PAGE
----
Britain on Sunday froze the U.K.-based assets of Libyan ruler Moammar Gadhafi, members of his family and their representatives in accordance with U.N. sanctions imposed on Libya.
Those affected include Gadhafi's four sons and one daughter, the Foreign Office said.
"I decided to implement this UN resolution in the U.K. as quickly as possible, before the financial markets reopened," Treasury chief George Osborne said. "This is a strong message for the Libyan regime that violence against its own people is not acceptable."
No immediate figure was put on the value of the assets, which banks and other financial institutions are now under an obligation to track down and freeze. Cash, shares, bonds and property are among the items affected.
The Times newspaper reported this weekend that Gadhafi deposited 3 billion pounds ($4.8 billion) with a London private wealth manager last week. The report did not cite sources.
The U.K. also banned the unlicensed export of any uncirculated Libyan banknotes from Britain. All existing export licenses for goods and technology that could be used for internal repression have been revoked and future licenses will be subject to the U.N. embargo.
President Barack Obama said Friday the U.S. was freezing the assets of the Gadhafi regime, and Switzerland has imposed similar measures.
It was also unclear what Gadhafi-linked funds were still in Swiss banks. Libya withdrew almost $6 billion from Swiss banks in 2008 after the two countries became embroiled in a spat over the arrest of Gadhafi's son Hannibal in a Geneva hotel.
The withdrawal of the funds illustrates the blurred lines between Gadhafi's personal assets and those belonging to the Libyan state.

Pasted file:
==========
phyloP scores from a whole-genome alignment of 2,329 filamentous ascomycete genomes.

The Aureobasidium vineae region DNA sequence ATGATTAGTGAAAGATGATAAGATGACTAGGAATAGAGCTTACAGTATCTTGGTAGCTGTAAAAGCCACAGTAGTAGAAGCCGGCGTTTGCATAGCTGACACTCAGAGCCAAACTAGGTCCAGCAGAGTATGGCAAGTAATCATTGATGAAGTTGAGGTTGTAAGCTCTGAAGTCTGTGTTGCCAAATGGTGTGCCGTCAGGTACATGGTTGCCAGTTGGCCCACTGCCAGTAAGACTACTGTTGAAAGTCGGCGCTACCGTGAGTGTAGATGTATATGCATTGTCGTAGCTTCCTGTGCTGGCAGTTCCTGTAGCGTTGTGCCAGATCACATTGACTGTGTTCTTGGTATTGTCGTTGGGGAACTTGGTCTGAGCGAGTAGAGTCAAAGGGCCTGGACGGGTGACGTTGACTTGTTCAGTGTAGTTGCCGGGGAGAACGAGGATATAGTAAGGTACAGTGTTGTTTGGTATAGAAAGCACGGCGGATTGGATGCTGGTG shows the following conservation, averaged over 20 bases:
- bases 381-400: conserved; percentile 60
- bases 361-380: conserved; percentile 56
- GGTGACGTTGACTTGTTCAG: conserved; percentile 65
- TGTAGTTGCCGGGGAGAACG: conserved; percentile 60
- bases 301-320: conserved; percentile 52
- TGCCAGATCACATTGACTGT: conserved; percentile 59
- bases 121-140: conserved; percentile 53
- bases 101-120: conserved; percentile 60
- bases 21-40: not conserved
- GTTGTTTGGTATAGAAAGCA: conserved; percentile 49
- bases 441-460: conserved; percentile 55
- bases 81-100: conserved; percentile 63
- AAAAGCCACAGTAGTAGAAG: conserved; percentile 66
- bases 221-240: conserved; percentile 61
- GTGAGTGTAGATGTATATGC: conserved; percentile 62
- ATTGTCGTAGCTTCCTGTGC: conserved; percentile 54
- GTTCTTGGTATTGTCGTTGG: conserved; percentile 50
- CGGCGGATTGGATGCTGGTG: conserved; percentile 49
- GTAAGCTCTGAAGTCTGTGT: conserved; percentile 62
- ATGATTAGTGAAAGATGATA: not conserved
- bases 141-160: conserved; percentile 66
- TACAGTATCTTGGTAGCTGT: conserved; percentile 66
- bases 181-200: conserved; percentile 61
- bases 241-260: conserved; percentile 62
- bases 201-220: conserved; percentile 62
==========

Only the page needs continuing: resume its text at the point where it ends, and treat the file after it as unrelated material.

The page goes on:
Libya's sovereign wealth fund is worth about $70 billion thanks to the country's oil and gas wealth. But much of that money is controlled by Gadhafi and his family, who are believed to have investments throughout Europe, including in Italy, Britain and the Netherlands.
The Libyan Investment Authority owns several properties in London's financial district and other upscale locations, and has a stake in the U.K.-based publishing company Pearson PLC, which own the Financial Times. One of the leader's sons, Saif al-Islam, reportedly owns a 10-million-pound ($16 million) mansion in London.
Earlier Sunday, Britain revoked the diplomatic immunity of Gadhafi and his family, effectively banning his entry into the country, and called on the autocratic leader to step down.
Foreign Secretary William Hague also said former Prime Minister Tony Blair has spoken to Gadhafi in the past few days, but did not disclose what was discussed. Hague defended Blair's friendly relations with Gadhafi's regime in the past and British trade dealings with the Libyan ruler.
He dismissed suggestions that Britain was complicit in the repression in Libya by selling it arms and trading in oil, and said it was right for Blair's government to establish commercial relations with Libya.
"It was right to be able to establish a relation ... that took Libya away from pursuing weapons of mass destruction programs and the state sponsorship of international terrorism," Hague told the BBC in an interview. "If we hadn't done, that we might be in a worse situation now."
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